HAVE you ever taken a chance on a flick that looked like it’d be a low-budget, straight-to-video stinker but actually turned out to be pretty good? Well, In The Red is not that movie. The poster promises some kind of Aussie Fast & Furious (impossible anyway, given the latter came out two years later); unfortunately, the film itself is resolutely subpar.
This article was first published in the June 2020 issue of Street Machine
Pretty-boy Dymo (Bradford) is apparently some sort of Sydney crime lord (“Ram raids, car theft, drug deals – if it’s illegal, he is into it,” according to the cops). He appears to divide his time between hooning around in his hotted-up Nissan 200SX and chilling in his palatial crime-boss pad with his sassy girlfriend, Carli (Cratchley). But when someone tries to kill him and shoots up his beloved ride, he’s well pissed off and vows revenge. Well, at least we assume so; Damian Bradford’s performance exudes all the charisma and emotional range of a lamp-post, so it’s hard to tell.
Meanwhile, two cops – the improbably named Blondine Dimaggio (Steele) and the dopey Peter Dasha (Young) – offer Dymo’s rival gang leader Jack Hand (Running On Empty’s Terry Serio) a deal to avoid jail time in exchange for helping them set a trap to snare Dymo and his crew. The cops somehow know that the attempt on Dymo’s life had Hand’s, er, hands all over it, and they’ll throw the book at him if he doesn’t co-operate.
So begins an elaborate game of… oh, who am I kidding? Who cares about the plot? Writer and director Glenn Ruehland sure didn’t. He’s had a long and distinguished career as a movie stuntman both before and after In The Red, and it’s pretty clear that his script was merely an afterthought to stitch together a bunch of car chases, burnouts, collisions and stunts.
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In this regard, at least, Ruehland knows what he’s doing. Given the film’s clearly minimal budget, the car action is surprisingly well-staged, shot and edited, and the Sydney backdrop lends a suitably gritty ambiance to the carnage.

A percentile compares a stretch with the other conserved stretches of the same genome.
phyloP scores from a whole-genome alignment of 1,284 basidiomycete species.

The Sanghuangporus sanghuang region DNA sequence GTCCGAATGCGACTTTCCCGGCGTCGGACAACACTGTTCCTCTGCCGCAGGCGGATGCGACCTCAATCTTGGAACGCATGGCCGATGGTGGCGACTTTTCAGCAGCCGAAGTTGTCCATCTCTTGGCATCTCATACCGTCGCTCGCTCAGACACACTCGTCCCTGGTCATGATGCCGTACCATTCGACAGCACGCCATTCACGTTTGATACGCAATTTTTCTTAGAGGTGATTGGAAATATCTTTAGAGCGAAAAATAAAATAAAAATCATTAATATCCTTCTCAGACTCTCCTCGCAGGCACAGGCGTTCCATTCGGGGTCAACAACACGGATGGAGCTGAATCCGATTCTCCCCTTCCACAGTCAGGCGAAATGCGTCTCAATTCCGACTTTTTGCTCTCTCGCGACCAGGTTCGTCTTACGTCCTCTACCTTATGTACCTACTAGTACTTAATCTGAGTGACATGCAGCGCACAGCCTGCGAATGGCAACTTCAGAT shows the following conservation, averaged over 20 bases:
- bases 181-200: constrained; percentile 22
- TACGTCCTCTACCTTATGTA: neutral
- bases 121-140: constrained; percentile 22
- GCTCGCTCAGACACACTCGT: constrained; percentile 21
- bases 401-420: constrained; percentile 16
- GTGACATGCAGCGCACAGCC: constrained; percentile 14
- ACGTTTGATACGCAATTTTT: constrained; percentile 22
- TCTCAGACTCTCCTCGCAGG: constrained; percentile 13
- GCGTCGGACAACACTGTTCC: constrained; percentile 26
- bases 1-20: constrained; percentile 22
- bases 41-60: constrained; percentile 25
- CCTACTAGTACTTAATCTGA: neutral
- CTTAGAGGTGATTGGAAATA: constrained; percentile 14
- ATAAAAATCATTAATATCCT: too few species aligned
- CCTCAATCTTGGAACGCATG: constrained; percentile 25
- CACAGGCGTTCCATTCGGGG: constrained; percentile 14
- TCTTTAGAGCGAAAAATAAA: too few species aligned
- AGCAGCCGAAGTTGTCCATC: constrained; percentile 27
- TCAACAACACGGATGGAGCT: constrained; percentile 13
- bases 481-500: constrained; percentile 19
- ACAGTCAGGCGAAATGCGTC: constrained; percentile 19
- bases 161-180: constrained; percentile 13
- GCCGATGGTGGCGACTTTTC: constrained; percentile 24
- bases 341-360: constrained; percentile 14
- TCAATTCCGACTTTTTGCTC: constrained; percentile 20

Otherwise, the best that can be said about In The Red is that at least it doesn’t take itself remotely seriously.
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MAKE no mistake, In The Red is not a good film. The plot is paper-thin and riddled with holes, the dialogue is laughably bad, and to call most of the acting ‘wooden’ would be to cast unfair aspersions on wood (though Allison Cratchley isn’t bad as Dymo’s take-no-bullshit better half, Carli). A cameo appearance by Mad Max’s Steve Bisley as the mechanic, Sparky, is good fun though, especially when he unleashes the sonic majesty of a blown V8 and admonishes two of Dymo’s rice burner-loving cronies: “V8s! You young pricks just don’t get it, do you?” The automotive hijinks are the film’s one saving grace, and might just be enough for you and your mates (hopefully suitably lubricated) to give it a go.
- 1996 Nissan 200SX
- 1978 Porsche 928
- 1968 Chevrolet Camaro
- Ducati Monster 600 motorcycle
- 1973 Ford Thunderbird
- 1993 Ford ED Falcon
- 1999 Holden VT Commodore
- 1992 Honda Civic
- 1988 Nissan Silvia
- 1996 Subaru Impreza WRX Club Spec Evo 3
- 1987 BMW 325i
- 1972 Ford ZF Fairlane 500
- 1997 Holden VS Commodore ute
- 1976 Holden LX Torana
- 1974 Mazda RX-3
- Damian Bradford
- Allison Cratchley
- Terry Serio
- Warwick Young
- Vanessa Steele
- Steve Bisley
- Damian de Montemas
- Steve Vella
- Jason Chong
A game of highway cat-and-mouse between a 200SX and a ’68 Camaro; multiple car chases through Sydney streets; automotive carnage aplenty; and a cameo appearance by the infamous Auto-Tek VS Commodore ute known as ‘The Beast’
Watch the video: Brock behind the wheel of the 520kW Autotek ‘Beast’ VS ute
Sydney crime boss Dymo is targeted by the cops and a rival gang leader
YouTube, DVD, internet download
Cool flick fact:
The film features a few wild creations from the Roman/Auto-Tek stable, including the bonkers, 700hp, blown BBC-powered VS Commodore burnout ute, ‘The Beast’.